Lower relief than that demanded for Saint-Gaudens’ controversial high relief double eagle made it possible to begin minting the new $10 coins in 1907. First to be struck were the “Wire Edge” pieces, without the raised rim traditionally on U.S. coins. Five hundred were made, with 46 raised stars on their edges—symbolizing the 46 states—along with one plain-edge satin proof. These all bore triangular “periods” in legend and motto. The wire edge proved impractical, however, since the coins would not stack. Next, 31,550 pieces were struck retaining the triangular periods, but both sides were protected by a “Rolled Edge”—the sharply raised rims ordinarily used. Unfortunately, this change resulted in unsatisfactory striking quality. Rather than release these coins to possible public criticism, officials decided to melt all but 42 pieces. Ironically, this coin was intended for circulation, and although never officially released, it is considered a business strike—not a pattern.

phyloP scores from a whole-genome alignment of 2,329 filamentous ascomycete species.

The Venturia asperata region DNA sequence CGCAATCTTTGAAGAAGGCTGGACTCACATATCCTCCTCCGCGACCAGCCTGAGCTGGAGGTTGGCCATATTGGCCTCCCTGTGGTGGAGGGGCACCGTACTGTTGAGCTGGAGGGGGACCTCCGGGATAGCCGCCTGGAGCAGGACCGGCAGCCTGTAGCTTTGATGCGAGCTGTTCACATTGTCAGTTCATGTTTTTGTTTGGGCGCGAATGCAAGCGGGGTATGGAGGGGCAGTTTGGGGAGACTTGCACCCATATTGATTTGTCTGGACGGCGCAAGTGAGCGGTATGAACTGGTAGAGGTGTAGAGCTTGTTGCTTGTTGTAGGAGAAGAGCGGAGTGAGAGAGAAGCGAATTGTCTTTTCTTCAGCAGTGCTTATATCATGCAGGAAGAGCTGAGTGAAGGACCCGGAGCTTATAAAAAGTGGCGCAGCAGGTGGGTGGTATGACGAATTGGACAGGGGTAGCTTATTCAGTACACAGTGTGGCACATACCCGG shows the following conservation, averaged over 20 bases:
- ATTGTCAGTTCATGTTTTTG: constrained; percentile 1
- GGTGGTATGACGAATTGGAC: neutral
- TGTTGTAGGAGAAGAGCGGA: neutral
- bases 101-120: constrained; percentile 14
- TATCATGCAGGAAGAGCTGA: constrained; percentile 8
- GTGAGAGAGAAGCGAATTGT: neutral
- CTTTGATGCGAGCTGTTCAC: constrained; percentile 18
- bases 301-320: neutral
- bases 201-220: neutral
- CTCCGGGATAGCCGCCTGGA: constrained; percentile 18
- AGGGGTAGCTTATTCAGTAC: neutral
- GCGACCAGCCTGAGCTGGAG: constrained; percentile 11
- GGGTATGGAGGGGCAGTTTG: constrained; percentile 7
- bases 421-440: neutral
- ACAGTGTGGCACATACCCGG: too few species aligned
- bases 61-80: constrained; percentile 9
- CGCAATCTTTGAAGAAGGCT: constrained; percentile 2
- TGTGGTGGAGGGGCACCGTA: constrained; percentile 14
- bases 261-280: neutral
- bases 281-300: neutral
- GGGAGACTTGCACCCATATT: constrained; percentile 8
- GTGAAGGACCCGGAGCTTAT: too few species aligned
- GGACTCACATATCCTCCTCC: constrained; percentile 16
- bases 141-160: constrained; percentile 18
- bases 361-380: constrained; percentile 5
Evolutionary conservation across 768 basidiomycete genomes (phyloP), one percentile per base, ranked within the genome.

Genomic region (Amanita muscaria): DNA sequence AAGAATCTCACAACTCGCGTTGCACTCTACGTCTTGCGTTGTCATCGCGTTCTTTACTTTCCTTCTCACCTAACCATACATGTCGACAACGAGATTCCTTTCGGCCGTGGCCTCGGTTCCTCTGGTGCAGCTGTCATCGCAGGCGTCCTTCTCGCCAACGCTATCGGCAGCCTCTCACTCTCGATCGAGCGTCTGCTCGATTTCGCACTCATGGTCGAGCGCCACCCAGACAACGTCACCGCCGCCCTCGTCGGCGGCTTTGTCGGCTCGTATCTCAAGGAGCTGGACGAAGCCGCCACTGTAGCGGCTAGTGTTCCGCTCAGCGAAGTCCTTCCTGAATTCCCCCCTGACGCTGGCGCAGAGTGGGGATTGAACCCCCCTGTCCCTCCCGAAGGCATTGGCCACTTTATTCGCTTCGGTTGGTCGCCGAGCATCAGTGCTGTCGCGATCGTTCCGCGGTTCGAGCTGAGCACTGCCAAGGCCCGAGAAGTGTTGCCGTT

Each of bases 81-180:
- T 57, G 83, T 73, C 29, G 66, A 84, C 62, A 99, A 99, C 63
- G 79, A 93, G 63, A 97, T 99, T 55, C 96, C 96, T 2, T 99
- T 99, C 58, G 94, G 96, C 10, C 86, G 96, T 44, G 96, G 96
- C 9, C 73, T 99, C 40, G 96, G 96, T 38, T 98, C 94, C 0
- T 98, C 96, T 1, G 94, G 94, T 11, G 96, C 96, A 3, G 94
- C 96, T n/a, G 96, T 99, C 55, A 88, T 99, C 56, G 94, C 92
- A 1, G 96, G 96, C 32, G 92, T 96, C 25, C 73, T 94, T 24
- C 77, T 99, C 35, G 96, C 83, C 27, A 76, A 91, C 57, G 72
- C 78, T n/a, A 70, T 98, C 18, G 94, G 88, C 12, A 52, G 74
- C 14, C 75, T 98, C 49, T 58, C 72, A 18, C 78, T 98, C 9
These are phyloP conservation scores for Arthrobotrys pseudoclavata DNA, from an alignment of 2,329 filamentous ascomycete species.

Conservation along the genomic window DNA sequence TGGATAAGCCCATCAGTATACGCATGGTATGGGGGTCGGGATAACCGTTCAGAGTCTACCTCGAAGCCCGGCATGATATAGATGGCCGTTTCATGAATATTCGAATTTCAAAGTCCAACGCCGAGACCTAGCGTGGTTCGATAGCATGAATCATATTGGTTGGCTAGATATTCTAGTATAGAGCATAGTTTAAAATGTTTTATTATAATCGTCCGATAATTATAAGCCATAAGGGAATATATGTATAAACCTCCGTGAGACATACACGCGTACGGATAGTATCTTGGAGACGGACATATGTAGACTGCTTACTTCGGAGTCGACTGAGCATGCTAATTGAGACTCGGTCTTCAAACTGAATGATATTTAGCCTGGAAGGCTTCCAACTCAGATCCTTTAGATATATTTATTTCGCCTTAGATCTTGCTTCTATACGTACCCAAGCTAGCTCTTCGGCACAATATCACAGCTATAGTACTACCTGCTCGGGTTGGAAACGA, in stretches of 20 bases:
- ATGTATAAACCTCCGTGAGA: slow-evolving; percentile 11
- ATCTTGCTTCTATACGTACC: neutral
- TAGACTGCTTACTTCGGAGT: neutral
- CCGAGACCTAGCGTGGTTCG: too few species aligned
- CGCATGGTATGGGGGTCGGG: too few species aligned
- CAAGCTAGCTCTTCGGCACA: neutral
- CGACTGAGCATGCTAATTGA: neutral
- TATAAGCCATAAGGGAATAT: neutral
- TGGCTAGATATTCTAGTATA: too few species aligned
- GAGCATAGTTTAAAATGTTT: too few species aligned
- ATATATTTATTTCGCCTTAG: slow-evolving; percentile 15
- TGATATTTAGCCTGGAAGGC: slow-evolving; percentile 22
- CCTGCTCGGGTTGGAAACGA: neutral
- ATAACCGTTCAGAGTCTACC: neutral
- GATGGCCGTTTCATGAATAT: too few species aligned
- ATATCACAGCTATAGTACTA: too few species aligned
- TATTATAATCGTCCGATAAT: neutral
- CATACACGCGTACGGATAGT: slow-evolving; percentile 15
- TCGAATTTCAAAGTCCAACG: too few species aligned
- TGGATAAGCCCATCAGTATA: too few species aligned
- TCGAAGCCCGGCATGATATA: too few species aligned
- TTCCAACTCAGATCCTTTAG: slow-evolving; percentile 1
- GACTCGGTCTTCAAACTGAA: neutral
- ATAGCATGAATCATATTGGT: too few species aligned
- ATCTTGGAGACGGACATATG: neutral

Under pressure to get the new eagle into circulation, Barber omitted the triangular periods and made other minor modifications. Finally, 239,406 regular-issue rolled edge pieces left the Philadelphia Mint in the fall of 1907. This design continued into early 1908. The religious motto IN GOD WE TRUST did not appear, since President Roosevelt firmly believed that use of the Deity’s name on coins smacked of blasphemy, particularly since they might be used for all sorts of immoral purposes. However, after 33,500 Philadelphia and 210,000 Denver pieces were struck, an offended Congress insisted that the lawfully mandated (Act of March 3, 1865) motto be returned to the coin, and it was placed to the left of the eagle. Coins of this final design would be struck at the Philadelphia (no mintmark), Denver (D) and San Francisco (S) mints. Mintmarks appear to the left of the bundle of arrows on which the eagle rests.